Sunday is not a day for school

October 12, 2011 | Viewpoints | Number 20
Will Braun |

I don’t know how to talk to my four-year-old about God. I tell him God is the one who makes things grow. I think I once told him God makes the wind blow. I ask if he wants to thank God for anything at bedtime. I’ve told him love comes from God.

Aside from this last line, which I’m fond of, I can’t imagine that any of these statements mean much to him. As proof, when my wife said something about her keeping our younger son, who is breastfeeding, alive, the four-year-old asked her, slightly puzzled, “Are you God?”

I could get a picture Bible and read him stories about stone tablets, a man-eating whale and a blue-eyed son of God, but I’m not honestly sure my relationship with God has benefitted from countless tellings of the Jonah story.

I don’t recall what I thought about God at four, but I do recall the Sunday school years. I learned three things. First, there are fine, caring people in church. This was the most significant lesson. Unfortunately, it was not the only one.

I also learned that Christianity is trite. We were asked simplistic questions with predictable answers. This sent a negative message about the intelligence of both students and church in general.

Finally, I learned that faith is closely related to school. I learned that faith, like math or geography, is something you acquire via your intellect while sitting indoors, quietly and still, during a given time slot, while listening to an authority figure. I hated school, so the fact that the church’s primary  formal offering to me was called “school” was an unspeakably ill-considered piece of marketing. It was also a fundamental misunderstanding of the nature of faith.

Last March, Christian leaders from around the world met in Kenya for a theological conference on children. In a statement about the event, the World Council of Churches—one of the participants—emphasized the importance of “the Sunday school movement” and the need to expand “theological curriculum from a holistic child development point of view.”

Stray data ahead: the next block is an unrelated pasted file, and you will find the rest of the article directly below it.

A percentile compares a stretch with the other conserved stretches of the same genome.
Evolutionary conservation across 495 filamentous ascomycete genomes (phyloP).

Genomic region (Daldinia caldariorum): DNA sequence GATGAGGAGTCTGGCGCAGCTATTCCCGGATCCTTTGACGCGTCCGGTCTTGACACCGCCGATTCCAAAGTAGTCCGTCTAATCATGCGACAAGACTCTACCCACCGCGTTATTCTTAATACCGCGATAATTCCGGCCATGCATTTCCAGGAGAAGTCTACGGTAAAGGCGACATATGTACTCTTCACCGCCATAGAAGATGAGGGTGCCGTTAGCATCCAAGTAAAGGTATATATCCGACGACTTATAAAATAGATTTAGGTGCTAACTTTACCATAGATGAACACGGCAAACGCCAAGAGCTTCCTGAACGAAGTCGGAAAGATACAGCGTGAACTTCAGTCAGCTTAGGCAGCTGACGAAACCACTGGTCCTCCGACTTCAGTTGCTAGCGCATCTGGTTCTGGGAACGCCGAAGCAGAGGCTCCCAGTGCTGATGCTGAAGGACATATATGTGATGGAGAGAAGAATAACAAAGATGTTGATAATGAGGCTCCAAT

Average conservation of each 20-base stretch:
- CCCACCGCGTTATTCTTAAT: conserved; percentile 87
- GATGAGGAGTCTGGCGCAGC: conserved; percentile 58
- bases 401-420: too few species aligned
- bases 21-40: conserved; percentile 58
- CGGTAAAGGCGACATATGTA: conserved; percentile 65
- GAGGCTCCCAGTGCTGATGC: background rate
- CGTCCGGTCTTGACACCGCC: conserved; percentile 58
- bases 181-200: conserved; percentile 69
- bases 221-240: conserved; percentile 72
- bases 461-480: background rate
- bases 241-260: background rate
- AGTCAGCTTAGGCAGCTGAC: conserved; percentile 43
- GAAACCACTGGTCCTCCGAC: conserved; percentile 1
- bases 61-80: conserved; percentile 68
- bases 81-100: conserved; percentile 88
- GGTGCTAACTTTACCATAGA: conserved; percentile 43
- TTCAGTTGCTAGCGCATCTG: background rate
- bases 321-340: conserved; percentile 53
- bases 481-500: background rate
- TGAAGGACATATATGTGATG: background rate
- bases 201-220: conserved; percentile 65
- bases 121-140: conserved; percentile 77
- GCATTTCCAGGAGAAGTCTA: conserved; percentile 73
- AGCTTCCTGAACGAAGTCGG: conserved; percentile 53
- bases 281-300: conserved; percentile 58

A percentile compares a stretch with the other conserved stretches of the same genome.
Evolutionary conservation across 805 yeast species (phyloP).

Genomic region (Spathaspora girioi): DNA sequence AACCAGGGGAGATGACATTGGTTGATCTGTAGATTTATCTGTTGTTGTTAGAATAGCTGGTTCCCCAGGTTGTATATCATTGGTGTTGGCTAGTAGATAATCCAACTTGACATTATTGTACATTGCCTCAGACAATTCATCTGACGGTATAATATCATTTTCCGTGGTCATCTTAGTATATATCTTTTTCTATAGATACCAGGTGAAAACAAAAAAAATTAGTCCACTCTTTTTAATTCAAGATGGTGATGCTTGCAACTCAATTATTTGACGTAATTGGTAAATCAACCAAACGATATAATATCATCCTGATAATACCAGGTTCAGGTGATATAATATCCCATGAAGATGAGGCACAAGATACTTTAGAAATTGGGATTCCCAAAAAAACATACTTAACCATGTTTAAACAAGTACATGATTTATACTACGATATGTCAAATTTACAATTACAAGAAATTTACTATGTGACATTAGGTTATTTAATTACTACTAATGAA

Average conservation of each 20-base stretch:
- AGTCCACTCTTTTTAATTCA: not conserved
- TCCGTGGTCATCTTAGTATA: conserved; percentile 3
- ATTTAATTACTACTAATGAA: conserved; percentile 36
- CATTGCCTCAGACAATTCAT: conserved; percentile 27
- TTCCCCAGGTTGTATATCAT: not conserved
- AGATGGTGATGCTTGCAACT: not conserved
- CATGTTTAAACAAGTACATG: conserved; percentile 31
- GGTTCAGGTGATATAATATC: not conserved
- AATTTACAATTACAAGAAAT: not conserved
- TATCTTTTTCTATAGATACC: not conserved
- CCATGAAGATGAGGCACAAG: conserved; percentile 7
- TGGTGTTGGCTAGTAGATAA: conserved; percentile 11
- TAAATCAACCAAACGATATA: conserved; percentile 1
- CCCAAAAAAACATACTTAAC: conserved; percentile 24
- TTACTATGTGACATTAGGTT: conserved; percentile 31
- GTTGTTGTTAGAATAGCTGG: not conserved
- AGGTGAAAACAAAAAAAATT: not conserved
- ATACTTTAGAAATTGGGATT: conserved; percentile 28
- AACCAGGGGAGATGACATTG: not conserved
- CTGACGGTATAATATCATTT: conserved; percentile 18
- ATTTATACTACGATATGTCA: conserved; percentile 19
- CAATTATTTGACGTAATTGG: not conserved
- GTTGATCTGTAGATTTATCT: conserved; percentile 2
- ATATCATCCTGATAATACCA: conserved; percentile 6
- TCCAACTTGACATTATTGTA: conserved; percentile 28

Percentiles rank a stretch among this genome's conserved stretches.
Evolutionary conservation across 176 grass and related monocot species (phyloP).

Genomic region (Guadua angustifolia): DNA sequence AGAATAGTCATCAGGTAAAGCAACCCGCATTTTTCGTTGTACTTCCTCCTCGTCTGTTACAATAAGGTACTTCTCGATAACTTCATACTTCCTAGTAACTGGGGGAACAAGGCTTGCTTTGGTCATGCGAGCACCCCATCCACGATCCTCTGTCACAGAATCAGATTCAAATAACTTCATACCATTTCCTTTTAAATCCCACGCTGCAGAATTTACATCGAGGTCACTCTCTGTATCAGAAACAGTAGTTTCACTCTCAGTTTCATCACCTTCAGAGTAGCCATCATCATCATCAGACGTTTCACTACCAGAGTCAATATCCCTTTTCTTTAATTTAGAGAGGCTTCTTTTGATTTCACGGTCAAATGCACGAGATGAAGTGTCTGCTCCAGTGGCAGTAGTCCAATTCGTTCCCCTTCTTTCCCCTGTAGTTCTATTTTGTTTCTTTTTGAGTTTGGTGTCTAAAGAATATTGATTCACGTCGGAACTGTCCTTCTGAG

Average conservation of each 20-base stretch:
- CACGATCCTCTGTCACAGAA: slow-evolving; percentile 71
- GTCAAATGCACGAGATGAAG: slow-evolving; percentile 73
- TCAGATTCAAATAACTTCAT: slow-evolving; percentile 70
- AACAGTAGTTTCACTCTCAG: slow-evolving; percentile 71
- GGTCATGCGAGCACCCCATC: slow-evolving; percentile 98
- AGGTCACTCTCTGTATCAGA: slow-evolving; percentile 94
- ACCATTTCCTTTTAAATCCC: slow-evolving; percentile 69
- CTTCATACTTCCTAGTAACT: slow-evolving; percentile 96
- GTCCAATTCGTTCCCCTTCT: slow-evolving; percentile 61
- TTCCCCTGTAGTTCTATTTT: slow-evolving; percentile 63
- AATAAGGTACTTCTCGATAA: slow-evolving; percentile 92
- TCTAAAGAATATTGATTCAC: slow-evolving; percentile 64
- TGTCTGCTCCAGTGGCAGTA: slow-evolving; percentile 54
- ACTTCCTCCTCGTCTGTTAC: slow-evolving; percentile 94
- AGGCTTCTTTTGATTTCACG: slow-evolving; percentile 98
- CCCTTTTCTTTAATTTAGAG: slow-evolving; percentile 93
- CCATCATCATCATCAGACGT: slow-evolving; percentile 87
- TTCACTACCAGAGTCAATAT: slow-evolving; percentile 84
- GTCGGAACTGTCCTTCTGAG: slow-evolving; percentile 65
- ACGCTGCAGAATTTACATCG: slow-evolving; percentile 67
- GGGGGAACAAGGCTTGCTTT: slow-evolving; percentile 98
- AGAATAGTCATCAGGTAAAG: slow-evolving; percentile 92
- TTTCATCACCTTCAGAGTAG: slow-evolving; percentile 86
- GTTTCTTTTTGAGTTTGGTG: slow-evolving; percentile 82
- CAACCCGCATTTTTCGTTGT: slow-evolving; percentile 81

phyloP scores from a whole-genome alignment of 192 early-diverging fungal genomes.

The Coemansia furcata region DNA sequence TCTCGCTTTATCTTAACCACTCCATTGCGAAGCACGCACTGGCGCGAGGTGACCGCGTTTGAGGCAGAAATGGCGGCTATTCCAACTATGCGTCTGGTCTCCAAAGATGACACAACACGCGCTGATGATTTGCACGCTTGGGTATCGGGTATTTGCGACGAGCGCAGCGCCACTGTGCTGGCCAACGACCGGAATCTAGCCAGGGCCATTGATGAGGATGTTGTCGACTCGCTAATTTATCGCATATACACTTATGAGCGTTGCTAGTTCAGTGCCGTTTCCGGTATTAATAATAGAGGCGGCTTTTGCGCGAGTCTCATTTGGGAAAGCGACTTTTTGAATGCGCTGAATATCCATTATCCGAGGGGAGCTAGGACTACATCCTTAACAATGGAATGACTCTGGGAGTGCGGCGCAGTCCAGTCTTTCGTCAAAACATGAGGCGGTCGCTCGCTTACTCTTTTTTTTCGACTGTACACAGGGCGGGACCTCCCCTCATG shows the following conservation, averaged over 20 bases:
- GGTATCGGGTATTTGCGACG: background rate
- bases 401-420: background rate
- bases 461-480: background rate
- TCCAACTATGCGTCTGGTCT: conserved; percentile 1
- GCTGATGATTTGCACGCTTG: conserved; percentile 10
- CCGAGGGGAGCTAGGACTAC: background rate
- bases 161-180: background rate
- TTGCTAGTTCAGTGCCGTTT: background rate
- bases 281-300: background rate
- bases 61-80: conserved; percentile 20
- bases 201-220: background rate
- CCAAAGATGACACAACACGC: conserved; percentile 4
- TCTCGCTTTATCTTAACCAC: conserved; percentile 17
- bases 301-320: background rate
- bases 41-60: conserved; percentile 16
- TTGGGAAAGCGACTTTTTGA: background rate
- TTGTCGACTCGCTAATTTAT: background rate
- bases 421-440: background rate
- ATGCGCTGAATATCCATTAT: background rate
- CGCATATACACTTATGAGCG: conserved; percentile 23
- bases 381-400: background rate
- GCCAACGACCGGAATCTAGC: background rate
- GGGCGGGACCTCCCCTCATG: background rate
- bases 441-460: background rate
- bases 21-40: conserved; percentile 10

Count me and my boys out. I’m glad the Ph.D.-laden leaders are talking about kids, but “school,” “theological curriculum” and “development” are from the wrong paradigm. When Jesus put a child in the midst of the disciples, he did not say, “If you impart sound theology into this child’s undeveloped brain, you receive me.” (If he had said that I would know what to tell my son.) Jesus said, “Whoever receives such a child in my name, receives me.”

An aboriginal friend told me that children are closest to God. Parents still provide guidance and impart wisdom, but this notion turns the common assumption that children are lacking—usually intellectual knowledge—upside down.

What I want for my sons is a setting in which their own innate, heart-level oneness with God can flourish. I think this requires love and attention, exposure to natural wonder, nurture of curiosity and beautiful religious rituals. I feel my childhood had all but the latter. I would love to see our churches get better at providing this for children today.

Occasionally, our family visits an Anglican church that has a particularly beautiful communion ceremony. My son willingly comes back from the playroom for this part of the service. I like to think that when we go to the front, where he can smell incense, hear the music, see rituals and receive a blessing, his sense of the holy is nurtured in a way that a lesson could never achieve.

Will Braun is a Winnipeg writer. He can be reached at

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